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A Circus Atmosphere : Sights and Sounds Make It Greatest Show on Earth, and in the Air


A long, black limousine is stopped outside Gate F of the Rose Bowl. It is stopped because several dozen people are in the way.

"Hey, there's a Laker cup on the dash," said a man standing in front of the car. "I bet it's Magic."

Well, no it isn't. Although we have it on good authority that Magic Johnson always carries Laker cups with him in whatever car he rides, at this moment Johnson is riding in an electric cart with four security guards in yellow jackets running interference and the driver honking the horn like mad.

It is 45 minutes before the Super Bowl and there is a terrible traffic jam, most of it a couple thousand feet above the rim of the Rose Bowl, proving once and for all that this event doesn't need players nearly as much as a few air traffic controllers.

Super Bowl Sunday, how do I love thee? Let me count the blimps. The Fuji Film blimp, the Goodyear blimp, the Family Channel, MetLife and Budweiser blimps. There are also four helicopters and eight airplanes circling. The last time airspace was so crowded at an event, it was Madonna's wedding.

Of course, the Super Bowl is sort of that perfect union between the most American of sports, football, and the most American of principals, commerce. The most sought-after item looks to be the elusive Super Bowl ticket, which entitles the bearer not only to watch the game from one of the 102,083 seats jammed into the Rose Bowl, but also to rest your chin on your knees without bending over.

Doug Green of South Lake Tahoe is one of thousands looking for tickets, so he does what anyone would do. Well, sort of. He advertises. Green has written 'Need 2 tickets' on balloons and tied them to the necks of his two dogs, Tacoma and Rambo, who are romping on the grass near Brookside.

Green said if he gets the tickets, Tacoma and Rambo will go to his camper where they can watch the game on television.

Judging by his appearance, Rambo seems as though he may be the more content with such an arrangement. His collar is three beer cups bound together by string.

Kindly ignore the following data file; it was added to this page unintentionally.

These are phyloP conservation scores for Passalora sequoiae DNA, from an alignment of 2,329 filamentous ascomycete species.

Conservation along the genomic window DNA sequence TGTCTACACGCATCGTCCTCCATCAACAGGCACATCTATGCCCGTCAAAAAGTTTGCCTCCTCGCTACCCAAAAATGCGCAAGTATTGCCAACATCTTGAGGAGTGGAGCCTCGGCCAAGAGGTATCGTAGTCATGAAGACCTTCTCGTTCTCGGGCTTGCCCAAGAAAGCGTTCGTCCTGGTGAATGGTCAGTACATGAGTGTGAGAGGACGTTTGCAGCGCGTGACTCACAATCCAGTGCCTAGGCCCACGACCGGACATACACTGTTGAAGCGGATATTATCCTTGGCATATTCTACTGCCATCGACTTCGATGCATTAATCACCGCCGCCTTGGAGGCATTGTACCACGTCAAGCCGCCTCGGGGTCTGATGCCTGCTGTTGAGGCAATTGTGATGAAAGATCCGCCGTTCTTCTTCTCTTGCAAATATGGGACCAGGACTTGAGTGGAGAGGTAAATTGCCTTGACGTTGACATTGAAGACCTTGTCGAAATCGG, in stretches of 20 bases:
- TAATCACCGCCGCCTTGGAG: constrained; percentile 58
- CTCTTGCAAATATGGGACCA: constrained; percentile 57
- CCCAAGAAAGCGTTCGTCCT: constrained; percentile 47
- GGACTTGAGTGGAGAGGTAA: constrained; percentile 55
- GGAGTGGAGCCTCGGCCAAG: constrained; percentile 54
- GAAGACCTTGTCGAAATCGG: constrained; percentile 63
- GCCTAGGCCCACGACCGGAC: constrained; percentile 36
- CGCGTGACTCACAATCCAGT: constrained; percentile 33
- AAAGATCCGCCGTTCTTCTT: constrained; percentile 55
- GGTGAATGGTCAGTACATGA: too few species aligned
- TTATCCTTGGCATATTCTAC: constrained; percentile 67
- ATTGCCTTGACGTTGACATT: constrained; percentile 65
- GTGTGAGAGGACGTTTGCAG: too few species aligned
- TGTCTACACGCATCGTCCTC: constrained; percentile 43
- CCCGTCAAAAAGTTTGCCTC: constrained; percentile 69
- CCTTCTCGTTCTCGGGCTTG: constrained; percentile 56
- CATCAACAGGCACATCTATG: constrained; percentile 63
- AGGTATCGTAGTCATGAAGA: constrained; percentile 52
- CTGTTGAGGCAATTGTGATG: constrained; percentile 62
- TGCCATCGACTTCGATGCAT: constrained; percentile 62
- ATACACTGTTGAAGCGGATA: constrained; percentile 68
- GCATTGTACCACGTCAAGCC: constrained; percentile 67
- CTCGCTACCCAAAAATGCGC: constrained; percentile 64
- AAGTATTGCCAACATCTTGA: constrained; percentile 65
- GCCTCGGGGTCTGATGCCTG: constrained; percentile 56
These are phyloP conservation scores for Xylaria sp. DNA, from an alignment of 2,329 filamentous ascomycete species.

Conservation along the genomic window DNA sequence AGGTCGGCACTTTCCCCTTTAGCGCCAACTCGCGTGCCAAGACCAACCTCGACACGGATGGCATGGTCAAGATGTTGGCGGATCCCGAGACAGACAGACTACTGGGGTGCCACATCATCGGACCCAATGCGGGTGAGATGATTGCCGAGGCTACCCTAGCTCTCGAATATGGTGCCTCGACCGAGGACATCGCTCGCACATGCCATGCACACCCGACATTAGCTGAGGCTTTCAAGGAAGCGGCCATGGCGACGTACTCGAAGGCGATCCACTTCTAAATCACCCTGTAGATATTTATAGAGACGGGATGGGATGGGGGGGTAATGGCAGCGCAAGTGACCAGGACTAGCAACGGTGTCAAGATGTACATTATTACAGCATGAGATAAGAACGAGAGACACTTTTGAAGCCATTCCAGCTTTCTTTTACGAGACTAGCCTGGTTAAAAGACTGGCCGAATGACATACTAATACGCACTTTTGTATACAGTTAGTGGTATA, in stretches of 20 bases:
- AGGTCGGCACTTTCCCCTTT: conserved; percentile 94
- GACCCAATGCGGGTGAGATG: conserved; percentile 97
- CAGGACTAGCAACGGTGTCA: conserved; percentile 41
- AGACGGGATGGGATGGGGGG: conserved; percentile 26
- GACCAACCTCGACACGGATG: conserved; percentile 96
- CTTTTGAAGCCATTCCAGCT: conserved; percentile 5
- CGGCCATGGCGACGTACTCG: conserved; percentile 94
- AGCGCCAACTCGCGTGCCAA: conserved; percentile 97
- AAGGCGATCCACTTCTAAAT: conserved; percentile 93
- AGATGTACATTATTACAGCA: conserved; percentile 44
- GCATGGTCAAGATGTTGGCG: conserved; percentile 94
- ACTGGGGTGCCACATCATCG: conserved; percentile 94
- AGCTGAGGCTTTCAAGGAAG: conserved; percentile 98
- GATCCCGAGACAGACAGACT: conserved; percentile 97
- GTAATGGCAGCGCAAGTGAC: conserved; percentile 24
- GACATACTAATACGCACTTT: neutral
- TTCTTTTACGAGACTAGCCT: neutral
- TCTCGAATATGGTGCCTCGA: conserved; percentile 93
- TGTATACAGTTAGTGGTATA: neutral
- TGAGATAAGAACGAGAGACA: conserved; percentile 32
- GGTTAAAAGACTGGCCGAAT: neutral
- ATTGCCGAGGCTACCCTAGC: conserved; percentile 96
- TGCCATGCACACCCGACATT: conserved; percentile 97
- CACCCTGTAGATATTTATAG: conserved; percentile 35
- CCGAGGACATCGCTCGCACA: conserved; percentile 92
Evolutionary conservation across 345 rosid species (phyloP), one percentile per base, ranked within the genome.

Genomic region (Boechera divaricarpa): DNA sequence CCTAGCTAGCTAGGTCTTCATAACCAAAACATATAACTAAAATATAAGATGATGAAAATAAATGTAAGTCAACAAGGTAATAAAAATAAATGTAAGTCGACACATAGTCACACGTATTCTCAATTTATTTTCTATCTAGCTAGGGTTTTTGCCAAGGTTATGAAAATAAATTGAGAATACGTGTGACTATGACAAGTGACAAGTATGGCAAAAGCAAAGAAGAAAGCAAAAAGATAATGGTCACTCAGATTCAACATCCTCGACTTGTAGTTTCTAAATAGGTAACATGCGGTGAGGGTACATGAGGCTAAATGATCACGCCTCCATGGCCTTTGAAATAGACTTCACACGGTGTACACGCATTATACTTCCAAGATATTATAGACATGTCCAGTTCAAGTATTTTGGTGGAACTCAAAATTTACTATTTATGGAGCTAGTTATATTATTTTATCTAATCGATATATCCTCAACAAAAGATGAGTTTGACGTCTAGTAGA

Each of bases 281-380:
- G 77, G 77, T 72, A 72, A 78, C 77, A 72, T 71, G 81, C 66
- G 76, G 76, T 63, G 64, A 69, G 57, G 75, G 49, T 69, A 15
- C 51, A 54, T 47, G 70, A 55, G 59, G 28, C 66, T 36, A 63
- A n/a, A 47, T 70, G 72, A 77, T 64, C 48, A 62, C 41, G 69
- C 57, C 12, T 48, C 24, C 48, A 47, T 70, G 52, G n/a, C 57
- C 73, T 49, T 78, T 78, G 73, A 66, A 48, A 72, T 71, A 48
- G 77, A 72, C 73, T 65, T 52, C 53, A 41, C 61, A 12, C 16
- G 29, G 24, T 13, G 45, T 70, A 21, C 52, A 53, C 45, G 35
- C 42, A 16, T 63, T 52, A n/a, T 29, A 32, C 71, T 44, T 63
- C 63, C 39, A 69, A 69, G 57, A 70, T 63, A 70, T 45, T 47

Actually, there are a number of sightings of unusual activities and personages, besides anything involving Michael Jackson.

It is sort of a costume party, a hybrid of big-time football and Halloween.

There is the man in an ape costume wearing a rainbow colored wig. The logo on his vest identifies him as a Kansas City Chief fan.

A figure on stilts wearing a skeleton costume holds up a sign that reads: "Bones knows Super Bowl." No one is arguing.

Jim Schaefer of Carson is looking at the world through buffalo-tinted glasses. He is carrying a stuffed Buffalo head with a plastic helmet tied on top.

Schaefer, formerly of Buffalo, N.Y., says he took the head off the wall of his living room. He calls the stuffed head 'Buff."

Says Schaefer: "He's our head coach."


Over at the NFL Experience, the league's so-called theme park, 10-year-old Matthew Weiner of Wayne, N.J., has just had a football card made with his picture on it. He is wearing a San Francisco 49er jersey.

Matthew figures the rest of the fourth graders at John F. Kennedy elementary school back home will be duly impressed.


"Because it's cool," he said.


At the same time, the NFL's ultimate tailgate party is proving to be a similarly cool experience for anyone lucky enough to have a ticket.

There is a Ferris wheel. There are barbecued ribs and open bars. There is a pro beach volleyball exhibition. There is no way the Super Bowl can match this.

Meanwhile, there are so many helicopters, the sky is a blue mixing bowl. Garth Brooks, who obviously has dripped paint on his shirt, holds his white hat and sings the national anthem. The Bills act as if they couldn't hold onto the ball if it was as big as the inflatable globe in Jackson's halftime show.

Fireworks explode on the field. Garbage piles up outside the stadium. Pasadena police stand on top of firetrucks and watch the crowd. They rub their eyes, probably because after this day, they've seen it all.

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